Both Stevens and Thomas, then, seem to assume that 18th century and 21st century beliefs about the hierarchy of punishments are basically the same, even if beliefs may change about where on that hierarchy punishment stops being “decent” and starts being “cruel and unusual” (and even if Stevens and Thomas disagree about whether that move matters for Eighth Amendment jurisprudence). That is, both justices seem to assume that, just like a 21st century person, an 18th century person would obviously have thought death was worse than LWOP. For Justice Thomas, that settles the matter because if the founding generation countenanced death for juveniles, they obviously countenanced LWOP. For Justice Stevens, it doesn’t settle the matter, but if anything, only further highlights how much moral progress society has made since the 18th century. (I’m reminded of a Benjamin Cardozo quote from his days on the New York Court of Appeals: “I have faith none the less, that a century or less from now, our descendants will look back upon the penal system of today with the same surprise and horror that fill our minds when we are told that only about a century ago one hundred and sixty crimes were visited under the English Law with the punishment of death and that in 1801 a child of thirteen was hanged at Tyburn for the larceny of a spoon.” For an easily accessible source for that language, see, e.g., this 1970s federal appellate opinion quoting it.)
Here’s the big problem: I suspect that late 18th century people would have had simply and utterly no way to conceive of LWOP, much less place it on a hierarchy with the death penalty. Some jurisdictions used prison terms as punishment by the late 18th century, but it wasn’t yet the default (not until about 1810 in Northern states and later in other regions), sentences weren’t nearly as long as they are today, there was no such thing as “parole,” prisons were very different sorts of institutions, etc., etc., etc. I actually wonder if a late 18th century person might not have thought LWOP crueler than a quick execution, or at any rate very bizarre (why not just end the child’s life if he is truly irredeemable, is what I expect an 18th century person might have thought), but I don’t study that period enough to be confident in that. I do know enough to be confident that to answer this question satisfactorily would take a lot more research into late 18th century beliefs about crime, punishment, the nature of life and death, etc., than just assuming that whatever we today think is a “harsher” punishment is also what a person in an entirely different time and place would think. Now, Justice Thomas may ultimately be right that an 18th century person would think LWOP less cruel than death for a child convicted of a crime, but I — and I suspect most people trained to think historically — would need to see more evidence than just a brief footnote and his say-so to believe him.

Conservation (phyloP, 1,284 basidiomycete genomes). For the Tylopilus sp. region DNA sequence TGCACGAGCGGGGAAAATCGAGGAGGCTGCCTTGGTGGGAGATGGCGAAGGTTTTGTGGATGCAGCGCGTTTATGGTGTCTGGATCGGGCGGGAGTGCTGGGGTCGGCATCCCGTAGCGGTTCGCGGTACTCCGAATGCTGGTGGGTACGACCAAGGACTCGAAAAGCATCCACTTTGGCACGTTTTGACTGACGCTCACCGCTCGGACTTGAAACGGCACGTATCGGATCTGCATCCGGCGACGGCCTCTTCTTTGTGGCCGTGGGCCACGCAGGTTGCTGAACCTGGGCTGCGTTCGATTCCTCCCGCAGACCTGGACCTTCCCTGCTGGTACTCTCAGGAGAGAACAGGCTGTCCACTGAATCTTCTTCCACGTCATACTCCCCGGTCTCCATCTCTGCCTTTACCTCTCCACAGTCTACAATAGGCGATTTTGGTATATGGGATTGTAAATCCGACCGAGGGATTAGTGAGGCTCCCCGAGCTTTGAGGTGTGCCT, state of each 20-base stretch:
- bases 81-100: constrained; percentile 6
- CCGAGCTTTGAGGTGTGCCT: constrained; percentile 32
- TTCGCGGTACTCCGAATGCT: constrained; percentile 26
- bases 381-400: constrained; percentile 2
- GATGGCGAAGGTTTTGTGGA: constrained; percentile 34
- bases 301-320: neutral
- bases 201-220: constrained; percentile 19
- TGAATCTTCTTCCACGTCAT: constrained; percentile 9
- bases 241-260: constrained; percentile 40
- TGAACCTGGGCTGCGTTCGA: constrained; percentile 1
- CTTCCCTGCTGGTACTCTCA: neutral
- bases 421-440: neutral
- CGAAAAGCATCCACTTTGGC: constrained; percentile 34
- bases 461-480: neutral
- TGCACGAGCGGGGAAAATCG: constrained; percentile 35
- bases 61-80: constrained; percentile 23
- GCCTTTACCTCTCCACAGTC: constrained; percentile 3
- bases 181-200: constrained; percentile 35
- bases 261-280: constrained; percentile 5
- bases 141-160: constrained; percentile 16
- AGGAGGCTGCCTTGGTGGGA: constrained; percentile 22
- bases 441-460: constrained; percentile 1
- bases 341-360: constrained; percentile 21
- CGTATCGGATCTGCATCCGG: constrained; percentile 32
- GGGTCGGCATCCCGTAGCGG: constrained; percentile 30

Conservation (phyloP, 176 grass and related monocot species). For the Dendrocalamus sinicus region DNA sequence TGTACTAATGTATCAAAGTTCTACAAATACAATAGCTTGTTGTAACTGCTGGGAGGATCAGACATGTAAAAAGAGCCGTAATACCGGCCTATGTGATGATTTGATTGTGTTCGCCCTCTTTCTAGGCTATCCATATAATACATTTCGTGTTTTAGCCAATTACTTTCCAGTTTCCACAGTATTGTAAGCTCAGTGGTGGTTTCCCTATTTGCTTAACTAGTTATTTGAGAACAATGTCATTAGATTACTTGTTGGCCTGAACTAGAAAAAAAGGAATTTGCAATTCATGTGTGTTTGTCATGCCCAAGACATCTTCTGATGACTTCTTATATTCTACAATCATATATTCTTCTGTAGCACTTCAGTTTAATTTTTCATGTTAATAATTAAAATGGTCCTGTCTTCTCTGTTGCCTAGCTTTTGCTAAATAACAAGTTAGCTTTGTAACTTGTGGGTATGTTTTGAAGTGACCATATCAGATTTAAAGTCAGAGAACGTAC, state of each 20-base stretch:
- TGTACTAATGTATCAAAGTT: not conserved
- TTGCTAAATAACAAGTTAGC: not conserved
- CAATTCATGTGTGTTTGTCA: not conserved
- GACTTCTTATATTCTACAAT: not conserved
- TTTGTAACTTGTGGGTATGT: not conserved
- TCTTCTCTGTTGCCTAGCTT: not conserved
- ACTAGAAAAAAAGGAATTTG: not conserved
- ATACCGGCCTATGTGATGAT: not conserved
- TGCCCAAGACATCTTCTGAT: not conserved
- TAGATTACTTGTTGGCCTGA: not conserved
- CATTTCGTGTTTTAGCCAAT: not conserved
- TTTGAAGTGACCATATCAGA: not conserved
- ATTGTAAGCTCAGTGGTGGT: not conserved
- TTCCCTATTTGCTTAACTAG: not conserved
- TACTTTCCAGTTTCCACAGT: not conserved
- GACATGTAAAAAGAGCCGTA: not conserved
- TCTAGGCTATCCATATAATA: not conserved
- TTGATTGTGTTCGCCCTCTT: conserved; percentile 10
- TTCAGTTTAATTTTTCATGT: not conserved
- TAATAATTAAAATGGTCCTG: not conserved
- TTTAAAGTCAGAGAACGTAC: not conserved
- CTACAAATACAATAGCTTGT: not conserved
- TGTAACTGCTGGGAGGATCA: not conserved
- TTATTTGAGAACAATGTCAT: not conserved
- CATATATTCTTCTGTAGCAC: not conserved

In that sense, Justice Thomas’s real mistake may not be a static view of the Eighth Amendment, but a static view of history and culture, and Justice Stevens seems to share that view even if he thinks morality is dynamic. I’ve blogged before about Justice Thomas’s Eighth Amendment jurisprudence and the historical assumptions he seems to be making. I should be clear here and note that in espousing an ahistorical view of history, Justice Thomas is hardly alone in the legal profession; he’s actually probably fairly typical (there’s even a pejorative nickname for this kind of thing: “law-office history”). Similar to how many people with bad memories of high school social studies see history as merely a storehouse of trivia, I think lawyers and judges often see history as merely a storehouse of factoids that they can arrange and rearrange to bolster their arguments. But historians see history as a way of thinking about the past in which we don’t necessarily assume that people then thought the same way we do today.